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A Simple Tool to Create Product Roadmaps

Julia Graham

Product Manager at Airbnb

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Problem

My past experience is filled with working for small organizations. My current company is actually the largest organization that I have worked for. I thought that by joining a larger company I would be exposed to a multitude of resources and a much more sophisticated product development process. I assumed that they would have some amazing way of composing and presenting product roadmaps.

Actions taken

The reality is that most teams, mine included, use Google spreadsheets to create and internally present roadmaps. This is because it is simple, flexible to use, and people on the product team can easily make updates. In fact, it's safe to say that this tool has yet to be defeated. Though, I have heard of a handful of other tools that fellow product managers are using. While I can't speak personally for them, I have caught some buzz surrounding them from a product manager networking group I belong to. These include ProdPad, Aha!, and ProductPlan. In addition, I know that project management tools such as Airtable and Asana offer features and product roadmap templates to assist in building your roadmap. But for me, using Google spreadsheets to create roadmaps is simple and straightforward. Across the top, I have a timeline running. Then, down the side, I put the major themes. Usually, everybody has three major themes that they are working on so those are listed down the left side. I also include rows that go from left to right. These are displayed in different color blocks and represent different phases such as the discovery phase, the research phase, the design phase, engineering, QA, and release. I find that the value in creating a roadmap comes from doing the initial exercise of breaking things down. Once you lay everything out on a timeline you may suddenly realize that you have overcommitted yourself. That if you were to try and get all the things done that you wanted to, you would have to work on 10 different things at once, and that just isn't possible. So it's great to work on this primary arrangement. However, I am a bit skeptical about routinely updating them. I don't see many people keeping them up-to-date as time progresses until the next planning cycle comes around and you start all over. The intention is there, but in my current role, we are constantly reprioritizing so we set those high-level objectives for the six months, give them their timeframe, and spend less time worrying about recreating the roadmap.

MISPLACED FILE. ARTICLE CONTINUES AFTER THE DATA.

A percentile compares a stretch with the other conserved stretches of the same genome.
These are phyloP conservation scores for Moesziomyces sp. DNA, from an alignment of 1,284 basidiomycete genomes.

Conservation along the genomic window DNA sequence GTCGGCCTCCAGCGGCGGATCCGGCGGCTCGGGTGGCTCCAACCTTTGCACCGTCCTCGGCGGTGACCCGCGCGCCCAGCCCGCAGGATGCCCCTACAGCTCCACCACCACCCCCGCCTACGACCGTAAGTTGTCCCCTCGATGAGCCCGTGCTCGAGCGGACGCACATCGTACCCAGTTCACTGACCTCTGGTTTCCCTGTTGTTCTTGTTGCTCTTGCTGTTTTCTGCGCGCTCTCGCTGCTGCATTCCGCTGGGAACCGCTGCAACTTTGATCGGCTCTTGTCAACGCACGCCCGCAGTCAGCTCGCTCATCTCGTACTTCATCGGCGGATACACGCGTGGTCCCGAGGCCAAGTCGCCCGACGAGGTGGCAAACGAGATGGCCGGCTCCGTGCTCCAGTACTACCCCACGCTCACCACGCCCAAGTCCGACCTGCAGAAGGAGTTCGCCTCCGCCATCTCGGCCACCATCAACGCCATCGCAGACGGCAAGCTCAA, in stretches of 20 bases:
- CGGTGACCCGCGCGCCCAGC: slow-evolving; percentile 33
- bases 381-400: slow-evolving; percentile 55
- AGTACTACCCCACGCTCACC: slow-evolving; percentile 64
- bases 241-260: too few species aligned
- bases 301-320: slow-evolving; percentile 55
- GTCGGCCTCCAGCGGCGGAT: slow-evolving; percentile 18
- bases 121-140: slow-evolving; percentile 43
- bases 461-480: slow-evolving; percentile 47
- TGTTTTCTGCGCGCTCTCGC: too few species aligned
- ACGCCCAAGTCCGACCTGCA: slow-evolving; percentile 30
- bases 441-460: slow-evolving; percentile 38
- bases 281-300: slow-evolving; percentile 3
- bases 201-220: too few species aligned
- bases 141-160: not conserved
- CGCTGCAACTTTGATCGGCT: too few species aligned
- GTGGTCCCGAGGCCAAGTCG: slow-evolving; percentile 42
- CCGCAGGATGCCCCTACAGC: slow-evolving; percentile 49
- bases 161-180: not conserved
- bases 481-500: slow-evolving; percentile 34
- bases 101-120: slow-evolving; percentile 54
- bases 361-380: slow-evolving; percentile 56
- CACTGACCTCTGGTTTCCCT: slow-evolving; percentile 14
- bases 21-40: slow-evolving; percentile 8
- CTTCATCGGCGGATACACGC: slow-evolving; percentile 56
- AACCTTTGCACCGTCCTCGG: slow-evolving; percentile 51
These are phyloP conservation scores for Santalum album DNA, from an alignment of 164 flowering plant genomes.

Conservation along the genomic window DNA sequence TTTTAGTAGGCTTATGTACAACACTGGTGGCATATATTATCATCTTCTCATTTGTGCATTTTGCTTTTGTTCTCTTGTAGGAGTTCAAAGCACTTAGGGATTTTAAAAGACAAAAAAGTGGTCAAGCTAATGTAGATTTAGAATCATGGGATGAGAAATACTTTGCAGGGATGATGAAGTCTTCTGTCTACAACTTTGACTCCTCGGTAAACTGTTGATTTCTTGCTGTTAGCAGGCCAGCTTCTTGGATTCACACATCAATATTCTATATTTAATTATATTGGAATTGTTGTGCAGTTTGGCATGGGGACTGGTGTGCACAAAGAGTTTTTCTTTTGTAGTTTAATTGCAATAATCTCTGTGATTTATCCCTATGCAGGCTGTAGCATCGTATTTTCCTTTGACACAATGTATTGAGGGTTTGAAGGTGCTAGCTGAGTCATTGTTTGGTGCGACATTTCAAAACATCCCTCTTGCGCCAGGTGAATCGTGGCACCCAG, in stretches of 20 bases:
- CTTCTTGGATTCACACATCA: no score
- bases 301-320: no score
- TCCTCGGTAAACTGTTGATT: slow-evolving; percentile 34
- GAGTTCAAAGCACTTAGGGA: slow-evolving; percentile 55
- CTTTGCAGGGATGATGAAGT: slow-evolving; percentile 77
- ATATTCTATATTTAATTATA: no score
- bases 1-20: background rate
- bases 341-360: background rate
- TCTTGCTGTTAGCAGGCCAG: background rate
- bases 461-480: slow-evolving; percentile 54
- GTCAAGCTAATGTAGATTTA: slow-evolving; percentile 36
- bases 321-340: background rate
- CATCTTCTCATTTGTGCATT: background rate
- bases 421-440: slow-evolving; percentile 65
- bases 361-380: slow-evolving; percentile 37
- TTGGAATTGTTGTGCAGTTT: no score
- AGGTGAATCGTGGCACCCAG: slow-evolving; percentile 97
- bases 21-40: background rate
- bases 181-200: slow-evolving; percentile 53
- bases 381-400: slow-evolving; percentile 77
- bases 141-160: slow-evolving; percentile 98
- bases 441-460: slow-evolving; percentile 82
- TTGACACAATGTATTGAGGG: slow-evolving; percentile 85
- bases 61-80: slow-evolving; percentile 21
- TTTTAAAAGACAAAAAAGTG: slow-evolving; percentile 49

Lessons learned

  • I think the necessity and function of your roadmap depend on the expectations of your team. At different companies that I have worked for some teams fixate on having an updated document. An artifact that must always be accurate. However, that's not always the case. At my current company, we set very high-level goals and objectives for a six-month timeframe and then don't spend a lot of time adjusting the roadmap when changes are made. I don't think there's a right or wrong way to approach this. It just really depends on what you need for your team internally.
  • If you are communicating your roadmap to the board, use a different level of communication than Google spreadsheets. In most cases, I have seen board presentations being done with slide decks. That way everything is kept at a very high level without putting actual dates on the map (use time frames instead). The presentation should involve elements of the roadmap but be focused primarily on addressing the problems that you are solving for the customers. Stick to presenting at that higher level.
  • I believe there are challenges that come with adding a new tool to your deck. Not only do you have to pay for it, set it up, and remember to use it, but you also have to get everyone else in the company on board to use it too. So although I have tried to adopt new product road mapping tools, they usually fail and I end up going back to good old Google spreadsheets.

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Julia Graham

Product Manager at Airbnb


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